Elimination of explored surgery for some breast cancer patients
THURSDAY, Oct. 27, 2022 (HealthDay News) — For highly selected breast cancer patients, elimination of surgery may be feasible for neoadjuvant systemic therapy (NST) responders identified with needle-assisted core biopsy vacuum (VACB), according to a study published online October 25 in The Lancet Oncology.
Henry M. Kuerer, MD, of the University of Texas MD Anderson Cancer Center in Houston, and colleagues conducted a multicenter Phase 2 trial at seven centers in the United States involving women aged 40 or older with cT1 -2N0-1M0 unicentric triple-negative breast cancer or human epidermal growth factor receptor 2 (HER2) positive breast cancer and residual breast lesion less than 2 cm on imaging after clinically standard NST. Patients had a 9G image-guided VACB biopsy of the tumor bed; breast surgery was omitted if no invasive or in situ disease was identified, and patients underwent standard whole breast radiotherapy plus a booster.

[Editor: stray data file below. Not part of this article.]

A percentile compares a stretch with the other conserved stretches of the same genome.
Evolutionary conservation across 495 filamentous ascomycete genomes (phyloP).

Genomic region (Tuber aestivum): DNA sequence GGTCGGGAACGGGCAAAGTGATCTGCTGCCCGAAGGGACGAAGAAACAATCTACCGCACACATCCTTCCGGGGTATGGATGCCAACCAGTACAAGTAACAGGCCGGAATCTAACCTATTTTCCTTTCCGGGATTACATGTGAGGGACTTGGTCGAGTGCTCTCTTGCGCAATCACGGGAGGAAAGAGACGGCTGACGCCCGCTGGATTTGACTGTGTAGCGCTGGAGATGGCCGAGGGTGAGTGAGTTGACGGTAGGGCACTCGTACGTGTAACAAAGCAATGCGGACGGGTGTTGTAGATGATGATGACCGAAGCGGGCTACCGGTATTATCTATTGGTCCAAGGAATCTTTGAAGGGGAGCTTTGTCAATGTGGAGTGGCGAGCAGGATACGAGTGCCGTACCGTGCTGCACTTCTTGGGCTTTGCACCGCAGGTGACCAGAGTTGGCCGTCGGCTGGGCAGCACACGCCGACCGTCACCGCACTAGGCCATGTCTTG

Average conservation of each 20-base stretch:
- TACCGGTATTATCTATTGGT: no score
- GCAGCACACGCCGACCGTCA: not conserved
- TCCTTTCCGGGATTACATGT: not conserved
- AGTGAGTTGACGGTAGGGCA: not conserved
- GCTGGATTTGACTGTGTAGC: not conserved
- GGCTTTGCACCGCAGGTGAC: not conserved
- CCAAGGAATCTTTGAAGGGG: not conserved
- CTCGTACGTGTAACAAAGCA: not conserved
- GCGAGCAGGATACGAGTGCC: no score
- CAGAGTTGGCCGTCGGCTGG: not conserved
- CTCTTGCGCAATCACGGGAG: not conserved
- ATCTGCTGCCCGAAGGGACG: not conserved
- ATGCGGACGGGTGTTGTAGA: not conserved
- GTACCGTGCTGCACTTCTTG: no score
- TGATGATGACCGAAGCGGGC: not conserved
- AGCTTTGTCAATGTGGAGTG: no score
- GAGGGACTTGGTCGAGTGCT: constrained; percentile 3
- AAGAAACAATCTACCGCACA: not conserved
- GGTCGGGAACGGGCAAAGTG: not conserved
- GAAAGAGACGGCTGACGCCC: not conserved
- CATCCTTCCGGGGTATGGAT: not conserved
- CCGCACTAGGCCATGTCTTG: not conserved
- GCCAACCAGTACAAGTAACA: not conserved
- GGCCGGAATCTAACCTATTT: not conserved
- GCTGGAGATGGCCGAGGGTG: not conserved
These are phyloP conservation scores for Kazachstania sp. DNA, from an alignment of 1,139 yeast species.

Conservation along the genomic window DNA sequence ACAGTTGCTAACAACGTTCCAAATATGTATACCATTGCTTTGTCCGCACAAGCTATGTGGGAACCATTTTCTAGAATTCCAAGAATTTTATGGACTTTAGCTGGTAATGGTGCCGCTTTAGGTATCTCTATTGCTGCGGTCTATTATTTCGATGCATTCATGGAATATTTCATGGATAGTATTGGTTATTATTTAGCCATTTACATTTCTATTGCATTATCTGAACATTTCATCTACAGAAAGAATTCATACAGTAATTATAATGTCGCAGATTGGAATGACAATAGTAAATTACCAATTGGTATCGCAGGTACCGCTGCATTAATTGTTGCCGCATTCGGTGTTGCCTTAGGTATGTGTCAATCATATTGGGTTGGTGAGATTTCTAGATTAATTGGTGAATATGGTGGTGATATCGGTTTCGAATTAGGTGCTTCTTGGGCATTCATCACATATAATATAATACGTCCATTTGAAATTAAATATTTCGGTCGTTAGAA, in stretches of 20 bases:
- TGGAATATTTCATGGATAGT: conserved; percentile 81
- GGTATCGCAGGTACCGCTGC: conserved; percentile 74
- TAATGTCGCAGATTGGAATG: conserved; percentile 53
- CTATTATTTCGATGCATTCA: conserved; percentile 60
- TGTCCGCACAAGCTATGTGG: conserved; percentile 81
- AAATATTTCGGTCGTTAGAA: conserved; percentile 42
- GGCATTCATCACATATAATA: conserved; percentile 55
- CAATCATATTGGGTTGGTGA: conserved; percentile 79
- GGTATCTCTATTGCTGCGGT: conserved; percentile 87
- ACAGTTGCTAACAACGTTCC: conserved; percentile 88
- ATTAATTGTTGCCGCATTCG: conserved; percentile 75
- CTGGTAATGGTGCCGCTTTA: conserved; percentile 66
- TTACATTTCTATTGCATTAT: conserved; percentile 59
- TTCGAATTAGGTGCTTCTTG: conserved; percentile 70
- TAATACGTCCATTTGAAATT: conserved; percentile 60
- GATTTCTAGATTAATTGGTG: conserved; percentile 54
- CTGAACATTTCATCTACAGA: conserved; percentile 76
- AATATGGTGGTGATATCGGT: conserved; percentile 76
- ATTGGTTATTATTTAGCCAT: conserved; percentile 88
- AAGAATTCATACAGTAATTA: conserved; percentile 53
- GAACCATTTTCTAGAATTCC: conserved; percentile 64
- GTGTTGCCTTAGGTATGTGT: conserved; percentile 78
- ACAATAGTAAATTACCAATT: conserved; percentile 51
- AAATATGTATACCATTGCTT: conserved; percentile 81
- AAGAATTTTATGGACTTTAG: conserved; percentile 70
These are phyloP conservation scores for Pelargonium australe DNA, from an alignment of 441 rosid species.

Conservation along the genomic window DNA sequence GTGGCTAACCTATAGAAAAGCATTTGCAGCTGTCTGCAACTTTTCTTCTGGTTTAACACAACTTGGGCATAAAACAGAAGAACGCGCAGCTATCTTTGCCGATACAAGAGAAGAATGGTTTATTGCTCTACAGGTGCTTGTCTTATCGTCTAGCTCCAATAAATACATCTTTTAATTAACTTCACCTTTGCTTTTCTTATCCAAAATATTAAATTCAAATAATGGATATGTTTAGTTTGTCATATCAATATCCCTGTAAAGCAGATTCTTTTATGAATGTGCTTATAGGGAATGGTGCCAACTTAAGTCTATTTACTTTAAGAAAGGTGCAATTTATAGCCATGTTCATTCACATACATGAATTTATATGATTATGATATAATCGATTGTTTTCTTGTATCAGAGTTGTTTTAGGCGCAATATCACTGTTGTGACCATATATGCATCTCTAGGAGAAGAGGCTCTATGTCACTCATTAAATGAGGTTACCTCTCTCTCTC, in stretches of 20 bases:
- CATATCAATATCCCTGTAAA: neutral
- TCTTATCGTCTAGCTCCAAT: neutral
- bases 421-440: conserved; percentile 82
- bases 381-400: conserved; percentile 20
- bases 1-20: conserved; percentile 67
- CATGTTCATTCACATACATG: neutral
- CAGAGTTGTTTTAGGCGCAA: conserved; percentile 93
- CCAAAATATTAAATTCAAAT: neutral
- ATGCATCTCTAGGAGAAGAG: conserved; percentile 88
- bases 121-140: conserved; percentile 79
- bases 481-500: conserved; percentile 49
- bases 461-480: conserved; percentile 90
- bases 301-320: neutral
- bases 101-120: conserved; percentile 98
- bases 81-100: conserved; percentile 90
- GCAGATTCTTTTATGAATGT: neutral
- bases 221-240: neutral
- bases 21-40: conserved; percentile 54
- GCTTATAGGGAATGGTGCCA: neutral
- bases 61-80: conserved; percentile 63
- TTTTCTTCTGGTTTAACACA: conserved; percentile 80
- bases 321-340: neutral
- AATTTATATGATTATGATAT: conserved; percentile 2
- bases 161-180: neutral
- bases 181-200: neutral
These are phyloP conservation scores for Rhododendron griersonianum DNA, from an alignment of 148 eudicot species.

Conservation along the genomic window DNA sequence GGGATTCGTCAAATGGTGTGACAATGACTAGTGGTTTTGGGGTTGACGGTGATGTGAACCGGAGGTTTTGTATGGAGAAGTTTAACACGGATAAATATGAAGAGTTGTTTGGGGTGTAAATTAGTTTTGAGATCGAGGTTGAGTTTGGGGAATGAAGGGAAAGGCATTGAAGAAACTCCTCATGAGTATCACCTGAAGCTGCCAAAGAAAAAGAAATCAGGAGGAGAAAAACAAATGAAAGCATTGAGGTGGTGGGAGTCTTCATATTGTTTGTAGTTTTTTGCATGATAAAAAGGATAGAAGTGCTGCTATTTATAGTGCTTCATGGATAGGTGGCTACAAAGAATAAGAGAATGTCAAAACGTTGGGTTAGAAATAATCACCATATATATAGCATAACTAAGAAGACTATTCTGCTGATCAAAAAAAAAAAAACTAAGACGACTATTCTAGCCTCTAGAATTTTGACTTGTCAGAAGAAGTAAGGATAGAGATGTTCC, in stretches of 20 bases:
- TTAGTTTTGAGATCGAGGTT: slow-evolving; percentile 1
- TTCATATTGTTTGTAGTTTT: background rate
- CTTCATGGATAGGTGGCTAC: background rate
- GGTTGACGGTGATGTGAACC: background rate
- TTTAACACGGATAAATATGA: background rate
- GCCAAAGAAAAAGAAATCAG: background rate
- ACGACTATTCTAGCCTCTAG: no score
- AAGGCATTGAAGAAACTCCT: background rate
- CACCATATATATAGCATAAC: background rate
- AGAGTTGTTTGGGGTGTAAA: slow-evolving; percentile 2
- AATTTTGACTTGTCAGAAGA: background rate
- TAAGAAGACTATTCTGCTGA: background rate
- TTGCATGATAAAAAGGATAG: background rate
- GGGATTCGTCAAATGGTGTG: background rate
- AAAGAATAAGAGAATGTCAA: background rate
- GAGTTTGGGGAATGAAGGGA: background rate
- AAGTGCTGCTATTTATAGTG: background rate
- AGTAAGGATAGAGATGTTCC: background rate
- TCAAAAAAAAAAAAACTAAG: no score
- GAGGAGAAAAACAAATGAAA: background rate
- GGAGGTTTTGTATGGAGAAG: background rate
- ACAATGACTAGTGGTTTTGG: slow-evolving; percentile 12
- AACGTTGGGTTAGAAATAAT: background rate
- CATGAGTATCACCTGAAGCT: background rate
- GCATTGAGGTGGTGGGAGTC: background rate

Fifty patients underwent VACB after NST: 21 and 29 had triple-negative and HER2-positive breast cancer, respectively. The researchers found that the VACB identified 31 patients (62%) with a pathological complete response. No ipsilateral recurrence occurred in these patients at a median follow-up of 26.4 months. No biopsy-related serious adverse events or treatment-related deaths were reported.
“While these results are remarkable and quite promising, it is important for patients to know that this is the very beginning of a new type of treatment for some patients,” Kuerer said in a statement. “Much longer follow-up and further studies will be needed before this approach can be incorporated into routine breast cancer care.”
Several authors disclosed financial ties to the biopharmaceutical and publishing industries.
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